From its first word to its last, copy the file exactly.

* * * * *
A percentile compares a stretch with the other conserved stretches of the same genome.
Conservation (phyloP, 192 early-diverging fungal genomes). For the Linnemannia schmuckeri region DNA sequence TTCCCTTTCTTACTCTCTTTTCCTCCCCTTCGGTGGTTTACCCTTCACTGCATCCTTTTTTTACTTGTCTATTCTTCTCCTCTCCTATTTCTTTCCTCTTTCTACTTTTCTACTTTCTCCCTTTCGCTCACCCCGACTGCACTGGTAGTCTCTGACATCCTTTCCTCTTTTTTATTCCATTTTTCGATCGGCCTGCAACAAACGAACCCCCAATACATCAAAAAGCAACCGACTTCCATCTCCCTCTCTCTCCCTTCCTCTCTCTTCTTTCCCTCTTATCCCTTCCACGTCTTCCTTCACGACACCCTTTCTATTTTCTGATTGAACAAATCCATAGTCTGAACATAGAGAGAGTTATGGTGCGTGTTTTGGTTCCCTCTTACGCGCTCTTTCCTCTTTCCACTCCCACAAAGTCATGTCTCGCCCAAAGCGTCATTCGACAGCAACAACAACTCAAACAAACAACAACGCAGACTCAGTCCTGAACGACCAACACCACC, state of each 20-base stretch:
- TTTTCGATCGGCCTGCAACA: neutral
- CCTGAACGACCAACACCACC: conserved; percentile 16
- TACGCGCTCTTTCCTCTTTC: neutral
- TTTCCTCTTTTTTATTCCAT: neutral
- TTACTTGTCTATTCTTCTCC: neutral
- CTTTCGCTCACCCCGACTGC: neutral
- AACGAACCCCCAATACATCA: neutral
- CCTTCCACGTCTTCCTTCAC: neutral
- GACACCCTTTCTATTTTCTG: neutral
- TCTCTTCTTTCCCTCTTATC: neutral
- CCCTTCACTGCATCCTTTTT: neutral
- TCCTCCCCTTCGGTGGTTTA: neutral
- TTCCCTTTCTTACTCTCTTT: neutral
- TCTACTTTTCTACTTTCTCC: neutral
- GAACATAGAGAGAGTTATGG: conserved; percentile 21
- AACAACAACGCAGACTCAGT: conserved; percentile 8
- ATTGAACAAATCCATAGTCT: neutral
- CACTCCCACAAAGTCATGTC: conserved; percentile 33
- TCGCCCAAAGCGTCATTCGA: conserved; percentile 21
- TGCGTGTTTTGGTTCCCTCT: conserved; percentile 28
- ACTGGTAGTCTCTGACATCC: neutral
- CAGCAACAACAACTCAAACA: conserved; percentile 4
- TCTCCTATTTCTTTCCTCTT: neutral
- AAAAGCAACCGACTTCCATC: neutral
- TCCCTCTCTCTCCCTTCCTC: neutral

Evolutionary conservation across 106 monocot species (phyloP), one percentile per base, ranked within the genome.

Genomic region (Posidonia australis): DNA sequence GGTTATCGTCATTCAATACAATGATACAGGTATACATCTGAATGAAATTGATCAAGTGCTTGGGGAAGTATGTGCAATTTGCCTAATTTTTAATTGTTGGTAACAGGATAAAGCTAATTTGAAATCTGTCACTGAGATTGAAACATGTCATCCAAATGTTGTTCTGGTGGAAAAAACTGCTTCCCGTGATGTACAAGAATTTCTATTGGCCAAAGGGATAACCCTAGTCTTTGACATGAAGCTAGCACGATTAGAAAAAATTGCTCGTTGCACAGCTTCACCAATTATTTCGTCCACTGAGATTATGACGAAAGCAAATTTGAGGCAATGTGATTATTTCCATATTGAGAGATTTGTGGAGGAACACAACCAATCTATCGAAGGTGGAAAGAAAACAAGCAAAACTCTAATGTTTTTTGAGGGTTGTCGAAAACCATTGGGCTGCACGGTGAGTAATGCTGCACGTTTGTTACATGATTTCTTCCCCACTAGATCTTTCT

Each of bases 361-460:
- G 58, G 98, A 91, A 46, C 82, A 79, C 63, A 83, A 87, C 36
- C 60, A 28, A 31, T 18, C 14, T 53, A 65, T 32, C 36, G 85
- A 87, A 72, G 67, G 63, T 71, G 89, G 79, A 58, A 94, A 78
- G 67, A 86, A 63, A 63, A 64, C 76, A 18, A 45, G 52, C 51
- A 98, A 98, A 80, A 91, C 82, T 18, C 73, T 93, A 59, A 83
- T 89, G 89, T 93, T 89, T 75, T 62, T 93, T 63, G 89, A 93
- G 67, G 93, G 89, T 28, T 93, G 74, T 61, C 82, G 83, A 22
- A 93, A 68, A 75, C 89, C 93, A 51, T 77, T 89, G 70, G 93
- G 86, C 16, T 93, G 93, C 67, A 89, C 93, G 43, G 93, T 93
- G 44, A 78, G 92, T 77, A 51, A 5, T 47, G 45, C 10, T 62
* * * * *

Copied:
A percentile compares a stretch with the other conserved stretches of the same genome.
Conservation (phyloP, 192 early-diverging fungal genomes). For the Linnemannia schmuckeri region DNA sequence TTCCCTTTCTTACTCTCTTTTCCTCCCCTTCGGTGGTTTACCCTTCACTGCATCCTTTTTTTACTTGTCTATTCTTCTCCTCTCCTATTTCTTTCCTCTTTCTACTTTTCTACTTTCTCCCTTTCGCTCACCCCGACTGCACTGGTAGTCTCTGACATCCTTTCCTCTTTTTTATTCCATTTTTCGATCGGCCTGCAACAAACGAACCCCCAATACATCAAAAAGCAACCGACTTCCATCTCCCTCTCTCTCCCTTCCTCTCTCTTCTTTCCCTCTTATCCCTTCCACGTCTTCCTTCACGACACCCTTTCTATTTTCTGATTGAACAAATCCATAGTCTGAACATAGAGAGAGTTATGGTGCGTGTTTTGGTTCCCTCTTACGCGCTCTTTCCTCTTTCCACTCCCACAAAGTCATGTCTCGCCCAAAGCGTCATTCGACAGCAACAACAACTCAAACAAACAACAACGCAGACTCAGTCCTGAACGACCAACACCACC, state of each 20-base stretch:
- TTTTCGATCGGCCTGCAACA: neutral
- CCTGAACGACCAACACCACC: conserved; percentile 16
- TACGCGCTCTTTCCTCTTTC: neutral
- TTTCCTCTTTTTTATTCCAT: neutral
- TTACTTGTCTATTCTTCTCC: neutral
- CTTTCGCTCACCCCGACTGC: neutral
- AACGAACCCCCAATACATCA: neutral
- CCTTCCACGTCTTCCTTCAC: neutral
- GACACCCTTTCTATTTTCTG: neutral
- TCTCTTCTTTCCCTCTTATC: neutral
- CCCTTCACTGCATCCTTTTT: neutral
- TCCTCCCCTTCGGTGGTTTA: neutral
- TTCCCTTTCTTACTCTCTTT: neutral
- TCTACTTTTCTACTTTCTCC: neutral
- GAACATAGAGAGAGTTATGG: conserved; percentile 21
- AACAACAACGCAGACTCAGT: conserved; percentile 8
- ATTGAACAAATCCATAGTCT: neutral
- CACTCCCACAAAGTCATGTC: conserved; percentile 33
- TCGCCCAAAGCGTCATTCGA: conserved; percentile 21
- TGCGTGTTTTGGTTCCCTCT: conserved; percentile 28
- ACTGGTAGTCTCTGACATCC: neutral
- CAGCAACAACAACTCAAACA: conserved; percentile 4
- TCTCCTATTTCTTTCCTCTT: neutral
- AAAAGCAACCGACTTCCATC: neutral
- TCCCTCTCTCTCCCTTCCTC: neutral

Evolutionary conservation across 106 monocot species (phyloP), one percentile per base, ranked within the genome.

Genomic region (Posidonia australis): DNA sequence GGTTATCGTCATTCAATACAATGATACAGGTATACATCTGAATGAAATTGATCAAGTGCTTGGGGAAGTATGTGCAATTTGCCTAATTTTTAATTGTTGGTAACAGGATAAAGCTAATTTGAAATCTGTCACTGAGATTGAAACATGTCATCCAAATGTTGTTCTGGTGGAAAAAACTGCTTCCCGTGATGTACAAGAATTTCTATTGGCCAAAGGGATAACCCTAGTCTTTGACATGAAGCTAGCACGATTAGAAAAAATTGCTCGTTGCACAGCTTCACCAATTATTTCGTCCACTGAGATTATGACGAAAGCAAATTTGAGGCAATGTGATTATTTCCATATTGAGAGATTTGTGGAGGAACACAACCAATCTATCGAAGGTGGAAAGAAAACAAGCAAAACTCTAATGTTTTTTGAGGGTTGTCGAAAACCATTGGGCTGCACGGTGAGTAATGCTGCACGTTTGTTACATGATTTCTTCCCCACTAGATCTTTCT

Each of bases 361-460:
- G 58, G 98, A 91, A 46, C 82, A 79, C 63, A 83, A 87, C 36
- C 60, A 28, A 31, T 18, C 14, T 53, A 65, T 32, C 36, G 85
- A 87, A 72, G 67, G 63, T 71, G 89, G 79, A 58, A 94, A 78
- G 67, A 86, A 63, A 63, A 64, C 76, A 18, A 45, G 52, C 51
- A 98, A 98, A 80, A 91, C 82, T 18, C 73, T 93, A 59, A 83
- T 89, G 89, T 93, T 89, T 75, T 62, T 93, T 63, G 89, A 93
- G 67, G 93, G 89, T 28, T 93, G 74, T 61, C 82, G 83, A 22
- A 93, A 68, A 75, C 89, C 93, A 51, T 77, T 89, G 70, G 93
- G 86, C 16, T 93, G 93, C 67, A 89, C 93, G 43, G 93, T 93
- G 44, A 78, G 92, T 77, A 51, A 5, T 47, G 45, C 10, T 62